Egyptian antiquarian authorities have announced the discovery of at least 100 ancient coffins, some with mummies, and about 40 gold statues in a giant pharaonic necropolis south of Cairo.
The seals and sculptures buried more than 2,500 years ago in the Seal were displayed at the feet of the Famous Step Pyramid of Jakoster.
Archaeologists opened a coffin inside which was a well-preserved mummy wrapped in cloth. He also showed X-raying showing the structures of ancient mummies to show how the body was preserved.
The Minister of Tourism and Antiquities, Khalid al-Anani, said at a news conference that the items date back to the Ptolemaic dynasty that ruled Egypt for about 300 years to 30BC and the Late Period (623–332BC) for almost 300 years. .
He said that they are building at least three Cairo museums, including the Grand Egypt Museum, near the famous Giza Pyramid in Egypt.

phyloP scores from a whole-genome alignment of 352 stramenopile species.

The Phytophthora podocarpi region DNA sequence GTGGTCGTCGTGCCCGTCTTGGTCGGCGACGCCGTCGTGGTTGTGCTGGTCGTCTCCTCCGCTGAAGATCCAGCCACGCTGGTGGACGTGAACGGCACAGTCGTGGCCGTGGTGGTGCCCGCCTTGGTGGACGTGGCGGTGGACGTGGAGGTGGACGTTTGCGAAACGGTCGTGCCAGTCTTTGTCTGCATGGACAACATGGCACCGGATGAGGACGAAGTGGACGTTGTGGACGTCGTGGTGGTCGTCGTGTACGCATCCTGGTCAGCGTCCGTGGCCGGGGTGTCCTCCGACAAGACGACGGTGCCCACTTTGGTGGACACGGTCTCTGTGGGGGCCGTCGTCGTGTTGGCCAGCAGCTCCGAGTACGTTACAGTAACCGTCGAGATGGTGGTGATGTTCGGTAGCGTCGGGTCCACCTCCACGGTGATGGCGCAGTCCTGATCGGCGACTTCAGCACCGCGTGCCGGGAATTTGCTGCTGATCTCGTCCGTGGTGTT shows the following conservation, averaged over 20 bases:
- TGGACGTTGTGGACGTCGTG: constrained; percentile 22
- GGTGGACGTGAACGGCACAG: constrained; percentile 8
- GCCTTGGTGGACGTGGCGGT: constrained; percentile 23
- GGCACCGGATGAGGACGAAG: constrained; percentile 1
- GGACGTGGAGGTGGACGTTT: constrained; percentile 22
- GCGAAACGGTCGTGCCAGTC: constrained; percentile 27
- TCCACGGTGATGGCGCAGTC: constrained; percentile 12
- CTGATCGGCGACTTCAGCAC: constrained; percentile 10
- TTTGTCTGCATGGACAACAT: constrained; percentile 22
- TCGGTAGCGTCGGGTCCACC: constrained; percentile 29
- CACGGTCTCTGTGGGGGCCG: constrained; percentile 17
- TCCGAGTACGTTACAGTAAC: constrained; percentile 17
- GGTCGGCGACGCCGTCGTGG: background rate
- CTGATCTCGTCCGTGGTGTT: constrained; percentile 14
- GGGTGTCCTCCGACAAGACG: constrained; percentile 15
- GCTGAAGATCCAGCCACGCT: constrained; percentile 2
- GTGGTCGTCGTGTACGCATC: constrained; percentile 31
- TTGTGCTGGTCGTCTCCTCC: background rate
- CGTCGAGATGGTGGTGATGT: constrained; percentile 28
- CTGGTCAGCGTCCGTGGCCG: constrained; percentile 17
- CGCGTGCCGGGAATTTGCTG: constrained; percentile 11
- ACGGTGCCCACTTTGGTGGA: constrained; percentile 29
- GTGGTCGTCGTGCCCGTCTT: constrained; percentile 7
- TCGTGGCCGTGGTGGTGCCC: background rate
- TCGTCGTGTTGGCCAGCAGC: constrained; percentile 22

They said they would announce another discovery later this year in the Sakkara Necropolis. The famous necropolis is the latest in a series of archaeological finds in Egypt. Since September, antiquity officials have revealed at least 140 sealed sarcophagi in the same area of Sakkara, with the most being mummies.
“Shafts full of coffins, well-painted, well-painted, well-decorated,” Egyptian archaeologists told reporters on Saturday, Mustafa Waziri, Secretary-General of the Supreme Council of Entity, told reporters on Saturday.
The Sakkara site is part of the necropolis of Memphis, the ancient capital of Egypt, which includes the Giza Pyramids, as well as the smaller pyramids of Abu Sir, Dahshur and Abu Rugesh. The ruins of Memphis were designated as a UNESCO World Heritage Site in the 1970s.
Egypt often repeats its archaeological discoveries in hopes of spreading the important tourism industry that has been recovering from political upheavals since the 2011 popular uprising that had long been associated with the autocratic Hosni Mubarak.
This year, the region was further shocked by the coronovirus epidemic.